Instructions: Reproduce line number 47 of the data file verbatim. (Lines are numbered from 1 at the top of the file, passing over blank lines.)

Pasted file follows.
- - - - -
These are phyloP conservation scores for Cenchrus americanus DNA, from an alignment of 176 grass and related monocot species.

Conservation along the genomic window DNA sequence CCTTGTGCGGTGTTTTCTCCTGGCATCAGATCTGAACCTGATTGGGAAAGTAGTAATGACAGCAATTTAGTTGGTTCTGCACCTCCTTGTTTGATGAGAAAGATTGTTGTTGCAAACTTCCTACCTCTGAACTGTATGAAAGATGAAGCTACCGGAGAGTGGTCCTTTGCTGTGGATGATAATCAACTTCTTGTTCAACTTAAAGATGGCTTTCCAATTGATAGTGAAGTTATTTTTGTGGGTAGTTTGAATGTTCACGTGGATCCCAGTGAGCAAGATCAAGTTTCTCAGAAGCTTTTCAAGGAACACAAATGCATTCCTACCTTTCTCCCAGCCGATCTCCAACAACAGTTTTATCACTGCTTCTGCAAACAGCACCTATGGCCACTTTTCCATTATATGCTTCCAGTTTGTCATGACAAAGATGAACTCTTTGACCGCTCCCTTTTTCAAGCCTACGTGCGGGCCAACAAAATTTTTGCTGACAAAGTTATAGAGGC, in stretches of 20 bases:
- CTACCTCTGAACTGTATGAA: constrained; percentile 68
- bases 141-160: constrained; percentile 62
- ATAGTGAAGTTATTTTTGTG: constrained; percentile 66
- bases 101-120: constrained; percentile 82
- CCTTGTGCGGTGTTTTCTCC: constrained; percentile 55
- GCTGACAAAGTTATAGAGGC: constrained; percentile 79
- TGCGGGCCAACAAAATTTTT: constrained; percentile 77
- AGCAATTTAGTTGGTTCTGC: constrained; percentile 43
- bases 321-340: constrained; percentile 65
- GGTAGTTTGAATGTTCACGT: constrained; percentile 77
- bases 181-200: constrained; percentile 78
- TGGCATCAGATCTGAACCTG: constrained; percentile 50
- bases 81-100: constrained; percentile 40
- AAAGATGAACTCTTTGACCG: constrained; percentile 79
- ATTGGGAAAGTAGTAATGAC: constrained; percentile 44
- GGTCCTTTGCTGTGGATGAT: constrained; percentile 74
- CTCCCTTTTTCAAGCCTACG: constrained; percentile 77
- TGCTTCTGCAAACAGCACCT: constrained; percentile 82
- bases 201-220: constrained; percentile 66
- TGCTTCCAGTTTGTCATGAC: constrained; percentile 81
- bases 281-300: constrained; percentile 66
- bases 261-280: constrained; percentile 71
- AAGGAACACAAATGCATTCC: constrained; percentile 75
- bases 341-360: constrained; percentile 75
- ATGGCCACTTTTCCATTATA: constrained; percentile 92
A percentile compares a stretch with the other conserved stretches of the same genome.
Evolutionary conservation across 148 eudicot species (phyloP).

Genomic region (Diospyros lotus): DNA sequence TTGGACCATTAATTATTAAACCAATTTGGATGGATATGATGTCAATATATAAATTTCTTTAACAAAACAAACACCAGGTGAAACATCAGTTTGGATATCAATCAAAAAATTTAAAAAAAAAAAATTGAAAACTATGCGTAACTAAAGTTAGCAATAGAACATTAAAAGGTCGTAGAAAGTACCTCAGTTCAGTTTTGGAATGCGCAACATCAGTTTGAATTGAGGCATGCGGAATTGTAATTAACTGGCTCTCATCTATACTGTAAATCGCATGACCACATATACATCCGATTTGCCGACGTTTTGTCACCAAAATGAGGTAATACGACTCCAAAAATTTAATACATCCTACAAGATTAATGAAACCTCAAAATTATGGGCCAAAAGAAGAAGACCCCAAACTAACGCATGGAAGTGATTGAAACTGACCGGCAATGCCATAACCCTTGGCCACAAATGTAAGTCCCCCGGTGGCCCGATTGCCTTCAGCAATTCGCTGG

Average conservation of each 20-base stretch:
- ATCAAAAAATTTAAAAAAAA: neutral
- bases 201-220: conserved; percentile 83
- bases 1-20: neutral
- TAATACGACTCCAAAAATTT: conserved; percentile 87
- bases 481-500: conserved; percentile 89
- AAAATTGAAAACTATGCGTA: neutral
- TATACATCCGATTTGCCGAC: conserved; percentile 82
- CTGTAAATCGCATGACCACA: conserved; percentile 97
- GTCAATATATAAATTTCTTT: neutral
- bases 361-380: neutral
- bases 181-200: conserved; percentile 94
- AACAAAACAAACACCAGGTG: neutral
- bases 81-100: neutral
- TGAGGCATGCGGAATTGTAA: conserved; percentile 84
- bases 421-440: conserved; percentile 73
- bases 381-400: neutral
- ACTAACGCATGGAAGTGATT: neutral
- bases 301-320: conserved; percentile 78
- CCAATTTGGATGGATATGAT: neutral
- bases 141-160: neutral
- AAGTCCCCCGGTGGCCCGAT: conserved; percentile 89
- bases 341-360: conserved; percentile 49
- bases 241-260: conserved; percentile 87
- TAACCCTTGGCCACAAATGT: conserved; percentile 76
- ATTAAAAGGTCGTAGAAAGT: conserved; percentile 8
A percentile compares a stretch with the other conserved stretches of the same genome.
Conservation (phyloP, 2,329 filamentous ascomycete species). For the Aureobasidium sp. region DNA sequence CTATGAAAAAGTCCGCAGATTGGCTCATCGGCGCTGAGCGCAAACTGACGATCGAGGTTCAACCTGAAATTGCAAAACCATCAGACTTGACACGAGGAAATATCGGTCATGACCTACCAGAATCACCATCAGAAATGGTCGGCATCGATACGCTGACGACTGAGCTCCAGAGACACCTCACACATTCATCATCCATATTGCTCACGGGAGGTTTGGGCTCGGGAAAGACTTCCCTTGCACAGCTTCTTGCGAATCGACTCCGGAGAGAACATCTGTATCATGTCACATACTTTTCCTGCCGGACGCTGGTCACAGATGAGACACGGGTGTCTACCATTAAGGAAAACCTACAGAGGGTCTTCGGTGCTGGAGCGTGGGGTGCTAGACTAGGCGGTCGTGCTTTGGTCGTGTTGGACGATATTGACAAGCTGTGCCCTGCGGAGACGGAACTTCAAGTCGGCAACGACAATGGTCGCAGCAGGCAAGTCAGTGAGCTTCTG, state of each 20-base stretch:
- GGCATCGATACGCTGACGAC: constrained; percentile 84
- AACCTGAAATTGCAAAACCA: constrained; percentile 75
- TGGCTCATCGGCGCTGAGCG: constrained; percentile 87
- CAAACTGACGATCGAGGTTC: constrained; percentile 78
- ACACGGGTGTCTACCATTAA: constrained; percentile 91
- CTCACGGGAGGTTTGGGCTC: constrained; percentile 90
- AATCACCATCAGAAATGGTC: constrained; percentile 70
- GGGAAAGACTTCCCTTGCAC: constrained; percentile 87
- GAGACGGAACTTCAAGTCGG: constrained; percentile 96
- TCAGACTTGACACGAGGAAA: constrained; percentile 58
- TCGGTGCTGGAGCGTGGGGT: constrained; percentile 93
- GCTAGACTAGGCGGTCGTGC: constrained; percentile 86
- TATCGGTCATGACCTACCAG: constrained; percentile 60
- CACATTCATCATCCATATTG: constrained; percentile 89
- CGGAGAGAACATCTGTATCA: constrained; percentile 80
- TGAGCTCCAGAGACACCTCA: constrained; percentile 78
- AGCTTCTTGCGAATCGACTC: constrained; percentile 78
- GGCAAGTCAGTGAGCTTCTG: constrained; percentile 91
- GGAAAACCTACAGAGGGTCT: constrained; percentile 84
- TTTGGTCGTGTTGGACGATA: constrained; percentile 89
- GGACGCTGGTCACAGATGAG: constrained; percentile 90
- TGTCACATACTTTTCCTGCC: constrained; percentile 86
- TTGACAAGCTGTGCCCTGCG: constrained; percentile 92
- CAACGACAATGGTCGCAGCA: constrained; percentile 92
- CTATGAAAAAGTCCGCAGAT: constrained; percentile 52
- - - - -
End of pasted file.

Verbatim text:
- bases 381-400: neutral